Cameron’s bold bids to keep ahead of coalition sceptics

Accidentally perhaps, the test paper for the success of the Lib Con coalition has just been set by the centre left commentator Will Hutton in the Observer. Why should a comment piece be so significant? Because Cameron has just announced the dramatic appointments of Hutton to head up a commission on public sector pay and maverick Labour MP Frank Field as poverty czar. This is triangulation with a vengeance and will cause much Conservative heartburn.

Hutton’s test paper deals with another part of the waterfront, banking regulation. In it he champions the radical reform package of Vince Cable, the nation’s favourite economic guru before the election. It’s in the nature of coalitions that a role for Hutton in one area of policy doesn’t read across automatically to agreement in another. All the same, it shows how Cameron is rewriting the political terms of trade and shows his determination to keep one step ahead of the coalition sceptics.

Deep doubts among previous Lib Dem leaders about the wisdom of the coalition are better aired immediately, when the only possible answer is ” let’s see how it works out. ” A massive practical test will come over splitting the banks. Vince Cable is unambiguously committed to this. It was also Vince who pressed hardest for a deal with Labour up to the last minute. The acid test of the Lib Dems’ role will be seen most clearly in the battles Vince wins.

Early Lib Dem claims for Cable’s role were exaggerated. Since last Friday senior Lib Dem Simon Hughes has been touring the studios making the misleading – or misled – claim that Vince is in charge of banking reform. This morning David Cameron made it clear to Andrew Marr that the Chancellor George Osborne will chair the relevant cabinet committee on which Vince – described by Cameron as ” a complete star” – will sit.

In his Observer piece, Hutton makes clear that Treasury supremacy is inevitable but he nevertheless manages to reconcile  the respective roles of Osborne and Cable. Whether this works out in practice remains to be seen. Splitting the banks is a massive high stakes  decision,  perhaps even  an unworkable one.   Cameron and Osborne will have  read the piece.  Edited extracts of Hutton’s long article shows how he sets a radical economic agenda for the coalition.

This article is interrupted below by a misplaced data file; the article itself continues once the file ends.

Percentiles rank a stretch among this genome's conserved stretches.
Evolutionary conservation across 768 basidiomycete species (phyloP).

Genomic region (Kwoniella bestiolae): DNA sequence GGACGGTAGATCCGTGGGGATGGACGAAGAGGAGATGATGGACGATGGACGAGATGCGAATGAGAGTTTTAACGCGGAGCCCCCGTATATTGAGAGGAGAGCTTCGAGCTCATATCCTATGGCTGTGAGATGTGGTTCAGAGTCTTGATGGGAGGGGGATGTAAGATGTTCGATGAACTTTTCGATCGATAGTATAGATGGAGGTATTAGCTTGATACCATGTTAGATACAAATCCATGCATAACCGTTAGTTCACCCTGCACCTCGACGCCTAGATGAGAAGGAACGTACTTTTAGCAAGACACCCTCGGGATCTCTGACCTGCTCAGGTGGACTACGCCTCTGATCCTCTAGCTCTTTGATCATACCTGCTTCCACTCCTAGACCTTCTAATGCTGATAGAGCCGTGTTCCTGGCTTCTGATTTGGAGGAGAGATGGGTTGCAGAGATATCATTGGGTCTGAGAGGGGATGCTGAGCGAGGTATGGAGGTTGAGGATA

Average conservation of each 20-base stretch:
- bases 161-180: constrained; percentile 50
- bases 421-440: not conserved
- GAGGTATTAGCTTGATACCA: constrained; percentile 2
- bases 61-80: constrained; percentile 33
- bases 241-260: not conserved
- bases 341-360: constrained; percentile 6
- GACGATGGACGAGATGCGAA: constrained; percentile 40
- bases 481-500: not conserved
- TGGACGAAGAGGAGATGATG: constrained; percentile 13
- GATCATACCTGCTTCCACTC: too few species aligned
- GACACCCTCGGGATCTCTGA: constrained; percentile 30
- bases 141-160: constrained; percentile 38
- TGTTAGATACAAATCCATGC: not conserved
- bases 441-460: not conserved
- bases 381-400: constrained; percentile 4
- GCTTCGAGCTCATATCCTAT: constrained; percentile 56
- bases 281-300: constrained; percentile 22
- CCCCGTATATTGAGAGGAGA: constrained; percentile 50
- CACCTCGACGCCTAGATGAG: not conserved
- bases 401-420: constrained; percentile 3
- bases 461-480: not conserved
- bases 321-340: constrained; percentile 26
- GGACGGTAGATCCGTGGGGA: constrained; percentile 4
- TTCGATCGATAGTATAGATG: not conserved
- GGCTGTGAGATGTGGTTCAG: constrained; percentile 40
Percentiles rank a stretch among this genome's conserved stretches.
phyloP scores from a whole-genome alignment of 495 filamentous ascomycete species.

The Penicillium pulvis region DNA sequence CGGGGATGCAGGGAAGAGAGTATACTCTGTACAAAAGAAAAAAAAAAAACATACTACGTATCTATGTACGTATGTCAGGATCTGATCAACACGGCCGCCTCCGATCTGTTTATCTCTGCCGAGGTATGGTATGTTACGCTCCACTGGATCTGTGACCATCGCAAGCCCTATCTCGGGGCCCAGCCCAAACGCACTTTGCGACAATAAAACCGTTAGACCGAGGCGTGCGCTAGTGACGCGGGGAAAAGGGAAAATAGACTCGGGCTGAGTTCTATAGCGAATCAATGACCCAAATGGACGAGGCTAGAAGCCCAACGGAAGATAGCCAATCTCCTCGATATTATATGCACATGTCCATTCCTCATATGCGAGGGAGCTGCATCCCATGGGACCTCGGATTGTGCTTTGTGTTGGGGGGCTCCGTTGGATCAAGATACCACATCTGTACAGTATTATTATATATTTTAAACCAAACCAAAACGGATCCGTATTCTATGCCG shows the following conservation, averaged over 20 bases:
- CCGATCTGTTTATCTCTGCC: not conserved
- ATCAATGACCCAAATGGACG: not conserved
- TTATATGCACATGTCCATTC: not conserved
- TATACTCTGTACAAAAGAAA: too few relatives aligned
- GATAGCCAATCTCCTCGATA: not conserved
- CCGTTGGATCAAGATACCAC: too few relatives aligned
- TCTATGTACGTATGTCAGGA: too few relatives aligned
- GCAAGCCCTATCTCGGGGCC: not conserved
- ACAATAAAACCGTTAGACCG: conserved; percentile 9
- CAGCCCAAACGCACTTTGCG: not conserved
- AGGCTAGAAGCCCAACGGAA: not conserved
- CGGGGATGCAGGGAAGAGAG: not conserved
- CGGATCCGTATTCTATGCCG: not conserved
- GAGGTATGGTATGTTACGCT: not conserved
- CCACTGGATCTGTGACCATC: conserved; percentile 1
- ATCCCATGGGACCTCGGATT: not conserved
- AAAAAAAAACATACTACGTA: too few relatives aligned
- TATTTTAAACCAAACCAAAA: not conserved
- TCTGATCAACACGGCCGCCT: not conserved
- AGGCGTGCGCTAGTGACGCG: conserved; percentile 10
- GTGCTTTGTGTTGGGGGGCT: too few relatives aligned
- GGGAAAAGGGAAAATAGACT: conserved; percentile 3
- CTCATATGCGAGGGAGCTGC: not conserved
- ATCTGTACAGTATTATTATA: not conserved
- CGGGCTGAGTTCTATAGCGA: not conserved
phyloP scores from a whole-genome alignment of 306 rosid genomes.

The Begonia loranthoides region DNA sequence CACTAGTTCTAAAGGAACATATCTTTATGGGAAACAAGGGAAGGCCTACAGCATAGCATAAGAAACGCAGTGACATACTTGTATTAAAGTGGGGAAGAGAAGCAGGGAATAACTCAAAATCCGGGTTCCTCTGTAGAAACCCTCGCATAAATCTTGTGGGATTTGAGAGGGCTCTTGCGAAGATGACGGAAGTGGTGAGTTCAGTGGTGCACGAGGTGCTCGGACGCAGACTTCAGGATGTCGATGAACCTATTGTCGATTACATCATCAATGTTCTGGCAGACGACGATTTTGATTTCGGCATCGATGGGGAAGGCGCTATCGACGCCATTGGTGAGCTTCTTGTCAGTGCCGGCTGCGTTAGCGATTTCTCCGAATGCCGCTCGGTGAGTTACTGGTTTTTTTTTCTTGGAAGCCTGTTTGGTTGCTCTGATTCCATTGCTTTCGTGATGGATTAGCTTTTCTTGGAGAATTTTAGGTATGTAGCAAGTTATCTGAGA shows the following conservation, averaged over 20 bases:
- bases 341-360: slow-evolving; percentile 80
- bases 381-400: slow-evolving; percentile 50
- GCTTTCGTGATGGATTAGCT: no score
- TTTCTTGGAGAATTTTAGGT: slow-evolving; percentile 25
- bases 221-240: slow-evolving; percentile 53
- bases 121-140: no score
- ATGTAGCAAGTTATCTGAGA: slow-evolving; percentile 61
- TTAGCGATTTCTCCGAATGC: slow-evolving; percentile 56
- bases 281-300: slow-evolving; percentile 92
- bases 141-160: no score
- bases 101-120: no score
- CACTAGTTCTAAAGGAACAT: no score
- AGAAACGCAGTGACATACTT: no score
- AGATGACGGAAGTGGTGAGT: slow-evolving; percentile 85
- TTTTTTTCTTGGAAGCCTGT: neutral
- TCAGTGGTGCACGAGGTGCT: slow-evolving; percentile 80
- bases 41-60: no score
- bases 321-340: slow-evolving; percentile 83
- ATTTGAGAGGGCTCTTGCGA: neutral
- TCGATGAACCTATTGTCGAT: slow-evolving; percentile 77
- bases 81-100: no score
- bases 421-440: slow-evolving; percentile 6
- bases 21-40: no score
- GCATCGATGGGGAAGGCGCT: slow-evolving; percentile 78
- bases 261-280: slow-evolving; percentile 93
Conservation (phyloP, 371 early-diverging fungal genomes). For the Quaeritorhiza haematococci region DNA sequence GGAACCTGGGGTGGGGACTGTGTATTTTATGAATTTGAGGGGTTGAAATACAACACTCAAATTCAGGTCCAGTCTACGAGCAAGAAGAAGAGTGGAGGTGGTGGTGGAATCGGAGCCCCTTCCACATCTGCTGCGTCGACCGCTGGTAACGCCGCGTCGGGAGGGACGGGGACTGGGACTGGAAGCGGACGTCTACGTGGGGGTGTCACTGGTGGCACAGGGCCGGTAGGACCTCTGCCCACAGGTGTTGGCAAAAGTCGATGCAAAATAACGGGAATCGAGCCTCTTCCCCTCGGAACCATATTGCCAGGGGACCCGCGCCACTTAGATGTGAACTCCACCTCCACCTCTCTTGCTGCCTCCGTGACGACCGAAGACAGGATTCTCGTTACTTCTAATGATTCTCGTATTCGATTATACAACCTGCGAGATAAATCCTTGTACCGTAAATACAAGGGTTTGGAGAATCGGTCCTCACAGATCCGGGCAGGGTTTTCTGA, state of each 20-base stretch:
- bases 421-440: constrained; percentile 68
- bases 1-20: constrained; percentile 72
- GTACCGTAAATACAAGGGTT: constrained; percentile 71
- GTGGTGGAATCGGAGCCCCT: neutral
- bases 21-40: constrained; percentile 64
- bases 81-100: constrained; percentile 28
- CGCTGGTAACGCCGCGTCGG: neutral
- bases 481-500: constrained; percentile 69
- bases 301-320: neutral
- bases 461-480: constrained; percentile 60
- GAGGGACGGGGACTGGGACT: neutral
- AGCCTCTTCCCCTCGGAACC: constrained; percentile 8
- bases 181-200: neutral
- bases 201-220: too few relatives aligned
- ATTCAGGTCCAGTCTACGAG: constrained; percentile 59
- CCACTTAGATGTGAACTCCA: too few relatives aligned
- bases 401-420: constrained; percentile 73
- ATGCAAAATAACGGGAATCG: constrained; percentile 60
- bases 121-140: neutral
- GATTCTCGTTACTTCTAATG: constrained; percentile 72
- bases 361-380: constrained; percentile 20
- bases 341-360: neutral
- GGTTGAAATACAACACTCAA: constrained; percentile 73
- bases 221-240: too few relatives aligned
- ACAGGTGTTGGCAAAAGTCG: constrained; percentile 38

(Cable)  will jointly agree on the chair and membership of the commission that will make recommendations on whether and how the banks should be broken up and his department oversees bank competition, consumer protection and the lending targets. His view is uncompromising – and it’s right. The status quo is impossible, he told the Financial Times yesterday. The banks must be broken up, lending targets met and curbs on their bonuses imposed. This is a fully joint exercise between himself and Osborne.

On this issue the Tories may have more spunk than Labour. They cannot afford another banking crisis. The economic future of the country depends on reform. Managing the aftermath of the banking crisis will define the coalition government. banks.

It is new territory. Old assumptions about economic policy have to be challenged.

But not in the coalition, it seems. What is worrying is that the Tories are still wedded to the old-time religion of the minimal state. Of course budget deficits have to be cut, but this is not 1976 or 1993. After a credit crunch there is a “new normal”.

The scale of the reductions now contemplated within one parliament might make sense if the rest of the world was booming and if the economy was reasonably balanced. In today’s circumstances, they are close to an economic and political suicide note.

The geography of where spending cuts will fall should alone make the coalition stop and think.

Deficit reduction should start, but the government must declare that if the economy wobbles, it will act fast to boost it, not blindly plough on with deficit reduction. It is an exercise in expectation management. Business is not ideological. It wants orders – and couldn’t give two hoots about the small or big state when its back is against the wall.

There is a lot to welcome in the coalition’s economic policy – raising capital gains tax to 40% or more and lifting people earning up to £10,000 out of tax altogether are two good moves. But these are abnormal times requiring abnormal responses. Cable’s instincts on both banks and the deficit are right.

The coalition’s prospects will depend on how much Osborne really can make common cause with his Lib Dem opposite number. Both party leaderships jumped into the unknown with this coalition, and both need it to work. But it is the big judgment calls that make or break governments. And none is bigger than how to manage the aftermath of a banking crisis.

The Cable-Osborne relationship will make or break the government.

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